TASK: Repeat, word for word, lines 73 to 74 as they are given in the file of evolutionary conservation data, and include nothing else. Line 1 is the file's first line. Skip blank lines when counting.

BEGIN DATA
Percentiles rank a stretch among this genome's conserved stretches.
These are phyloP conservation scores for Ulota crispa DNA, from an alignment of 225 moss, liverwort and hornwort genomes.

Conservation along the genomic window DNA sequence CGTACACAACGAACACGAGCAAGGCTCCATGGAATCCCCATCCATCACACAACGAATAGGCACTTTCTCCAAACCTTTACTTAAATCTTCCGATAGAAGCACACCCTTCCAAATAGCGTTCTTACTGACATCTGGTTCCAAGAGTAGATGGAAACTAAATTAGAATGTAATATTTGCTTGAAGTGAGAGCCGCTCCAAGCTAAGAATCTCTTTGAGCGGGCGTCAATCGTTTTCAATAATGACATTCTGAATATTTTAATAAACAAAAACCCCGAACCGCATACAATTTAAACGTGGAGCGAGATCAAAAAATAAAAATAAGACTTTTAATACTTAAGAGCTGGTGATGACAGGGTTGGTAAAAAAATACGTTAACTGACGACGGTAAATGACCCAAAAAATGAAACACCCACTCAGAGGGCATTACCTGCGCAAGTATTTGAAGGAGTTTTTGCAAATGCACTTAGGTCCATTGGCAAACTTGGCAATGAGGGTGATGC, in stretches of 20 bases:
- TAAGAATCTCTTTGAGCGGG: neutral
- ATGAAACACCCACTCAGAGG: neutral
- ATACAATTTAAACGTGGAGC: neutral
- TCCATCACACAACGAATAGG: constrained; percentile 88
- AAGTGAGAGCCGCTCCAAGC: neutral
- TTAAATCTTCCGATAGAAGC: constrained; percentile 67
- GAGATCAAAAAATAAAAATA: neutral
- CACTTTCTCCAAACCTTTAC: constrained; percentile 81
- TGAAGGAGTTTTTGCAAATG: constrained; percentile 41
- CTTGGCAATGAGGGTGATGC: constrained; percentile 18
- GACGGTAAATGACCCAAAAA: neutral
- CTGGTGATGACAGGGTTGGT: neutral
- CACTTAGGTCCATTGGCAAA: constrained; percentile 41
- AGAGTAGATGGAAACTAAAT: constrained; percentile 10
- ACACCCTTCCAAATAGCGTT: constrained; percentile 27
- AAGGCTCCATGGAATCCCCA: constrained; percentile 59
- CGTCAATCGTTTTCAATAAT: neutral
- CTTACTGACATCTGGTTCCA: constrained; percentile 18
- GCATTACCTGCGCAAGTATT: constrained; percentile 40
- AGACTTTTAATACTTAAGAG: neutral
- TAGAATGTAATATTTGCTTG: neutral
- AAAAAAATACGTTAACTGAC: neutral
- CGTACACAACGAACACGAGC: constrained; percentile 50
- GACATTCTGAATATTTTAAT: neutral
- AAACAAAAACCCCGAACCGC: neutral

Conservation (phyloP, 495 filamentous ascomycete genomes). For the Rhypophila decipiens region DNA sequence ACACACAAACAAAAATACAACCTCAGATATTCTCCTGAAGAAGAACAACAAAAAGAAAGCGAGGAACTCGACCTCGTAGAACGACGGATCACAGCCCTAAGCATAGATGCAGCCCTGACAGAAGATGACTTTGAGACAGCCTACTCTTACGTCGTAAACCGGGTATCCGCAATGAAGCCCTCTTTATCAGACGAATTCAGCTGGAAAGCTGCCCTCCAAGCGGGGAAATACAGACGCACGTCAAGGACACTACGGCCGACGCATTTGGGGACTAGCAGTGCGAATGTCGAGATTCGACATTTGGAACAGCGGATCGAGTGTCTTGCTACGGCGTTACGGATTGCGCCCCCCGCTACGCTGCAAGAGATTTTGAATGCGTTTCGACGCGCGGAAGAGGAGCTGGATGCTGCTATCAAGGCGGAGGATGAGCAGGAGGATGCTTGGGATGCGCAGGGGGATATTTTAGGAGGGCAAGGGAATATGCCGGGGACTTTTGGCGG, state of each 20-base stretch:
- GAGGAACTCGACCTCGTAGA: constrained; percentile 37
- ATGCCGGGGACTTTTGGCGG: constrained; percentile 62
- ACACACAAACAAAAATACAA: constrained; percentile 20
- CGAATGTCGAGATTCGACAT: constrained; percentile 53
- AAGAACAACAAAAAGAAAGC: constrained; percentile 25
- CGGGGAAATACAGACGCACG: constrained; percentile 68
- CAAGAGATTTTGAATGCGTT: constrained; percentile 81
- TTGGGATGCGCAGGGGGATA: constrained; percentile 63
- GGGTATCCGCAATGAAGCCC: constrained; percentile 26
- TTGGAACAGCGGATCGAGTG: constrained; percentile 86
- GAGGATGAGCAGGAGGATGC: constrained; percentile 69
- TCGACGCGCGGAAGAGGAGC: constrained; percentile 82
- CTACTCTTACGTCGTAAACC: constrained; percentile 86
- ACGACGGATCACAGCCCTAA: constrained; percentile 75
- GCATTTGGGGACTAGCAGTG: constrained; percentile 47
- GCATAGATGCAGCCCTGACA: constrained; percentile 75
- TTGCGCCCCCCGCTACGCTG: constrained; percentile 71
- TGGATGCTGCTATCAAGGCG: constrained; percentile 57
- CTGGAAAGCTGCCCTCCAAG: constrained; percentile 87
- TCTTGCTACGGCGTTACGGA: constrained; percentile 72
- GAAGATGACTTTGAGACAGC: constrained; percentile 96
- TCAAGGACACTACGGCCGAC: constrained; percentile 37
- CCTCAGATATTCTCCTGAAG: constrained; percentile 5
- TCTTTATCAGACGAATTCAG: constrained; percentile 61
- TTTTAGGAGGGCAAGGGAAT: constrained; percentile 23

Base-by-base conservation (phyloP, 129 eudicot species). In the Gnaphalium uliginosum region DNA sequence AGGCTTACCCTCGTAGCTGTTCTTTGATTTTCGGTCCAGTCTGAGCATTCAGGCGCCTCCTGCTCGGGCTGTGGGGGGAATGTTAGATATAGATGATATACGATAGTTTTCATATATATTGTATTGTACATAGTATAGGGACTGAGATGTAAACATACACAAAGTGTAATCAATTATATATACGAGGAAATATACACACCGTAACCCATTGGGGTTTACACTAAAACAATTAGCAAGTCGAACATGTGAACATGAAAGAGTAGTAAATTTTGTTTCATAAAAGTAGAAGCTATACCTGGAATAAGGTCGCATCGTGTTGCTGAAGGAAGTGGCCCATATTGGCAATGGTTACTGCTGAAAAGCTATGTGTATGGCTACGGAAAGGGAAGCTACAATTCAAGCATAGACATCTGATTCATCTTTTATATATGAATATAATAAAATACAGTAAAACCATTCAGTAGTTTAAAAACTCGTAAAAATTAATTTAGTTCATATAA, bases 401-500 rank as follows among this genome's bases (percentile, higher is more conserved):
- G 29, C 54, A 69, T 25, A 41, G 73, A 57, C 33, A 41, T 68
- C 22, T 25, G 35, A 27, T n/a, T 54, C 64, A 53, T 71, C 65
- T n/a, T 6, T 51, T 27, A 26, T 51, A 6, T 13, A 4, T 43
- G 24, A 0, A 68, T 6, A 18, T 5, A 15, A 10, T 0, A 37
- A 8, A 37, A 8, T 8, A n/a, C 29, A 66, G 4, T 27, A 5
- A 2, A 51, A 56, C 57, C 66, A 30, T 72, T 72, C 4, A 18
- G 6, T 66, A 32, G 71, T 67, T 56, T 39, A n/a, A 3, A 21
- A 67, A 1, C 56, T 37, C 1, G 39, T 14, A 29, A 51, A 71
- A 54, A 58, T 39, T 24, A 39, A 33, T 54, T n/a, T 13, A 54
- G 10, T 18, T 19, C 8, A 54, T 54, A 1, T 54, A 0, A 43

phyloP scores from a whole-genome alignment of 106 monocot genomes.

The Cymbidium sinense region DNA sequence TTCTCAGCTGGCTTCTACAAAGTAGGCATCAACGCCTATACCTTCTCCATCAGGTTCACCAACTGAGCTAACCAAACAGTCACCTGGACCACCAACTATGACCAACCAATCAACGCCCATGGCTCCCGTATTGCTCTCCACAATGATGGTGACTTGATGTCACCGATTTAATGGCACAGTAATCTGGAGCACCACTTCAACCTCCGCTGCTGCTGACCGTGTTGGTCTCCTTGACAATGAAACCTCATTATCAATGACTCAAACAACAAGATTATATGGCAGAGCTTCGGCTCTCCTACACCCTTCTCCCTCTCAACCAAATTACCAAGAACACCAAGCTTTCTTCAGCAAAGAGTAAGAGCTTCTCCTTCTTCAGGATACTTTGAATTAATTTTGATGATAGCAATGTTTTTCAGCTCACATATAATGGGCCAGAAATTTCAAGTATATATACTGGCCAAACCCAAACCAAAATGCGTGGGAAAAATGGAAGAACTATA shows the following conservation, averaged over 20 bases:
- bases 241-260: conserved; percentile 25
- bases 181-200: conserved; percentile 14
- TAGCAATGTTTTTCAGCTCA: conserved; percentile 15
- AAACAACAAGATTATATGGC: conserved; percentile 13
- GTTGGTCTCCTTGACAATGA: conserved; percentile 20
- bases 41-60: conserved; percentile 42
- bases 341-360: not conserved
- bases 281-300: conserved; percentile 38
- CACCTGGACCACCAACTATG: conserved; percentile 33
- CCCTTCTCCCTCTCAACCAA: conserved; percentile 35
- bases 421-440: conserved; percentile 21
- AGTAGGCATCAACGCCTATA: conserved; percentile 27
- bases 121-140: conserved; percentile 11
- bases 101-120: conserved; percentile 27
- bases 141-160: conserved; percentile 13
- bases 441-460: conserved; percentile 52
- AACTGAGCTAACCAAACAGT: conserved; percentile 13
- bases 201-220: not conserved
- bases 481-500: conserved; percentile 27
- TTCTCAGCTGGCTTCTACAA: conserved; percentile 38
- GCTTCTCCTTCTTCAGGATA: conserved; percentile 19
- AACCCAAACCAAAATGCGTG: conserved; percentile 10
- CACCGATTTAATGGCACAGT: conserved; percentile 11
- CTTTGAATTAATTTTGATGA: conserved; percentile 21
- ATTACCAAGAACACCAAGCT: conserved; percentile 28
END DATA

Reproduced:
- bases 41-60: conserved; percentile 42
- bases 341-360: not conserved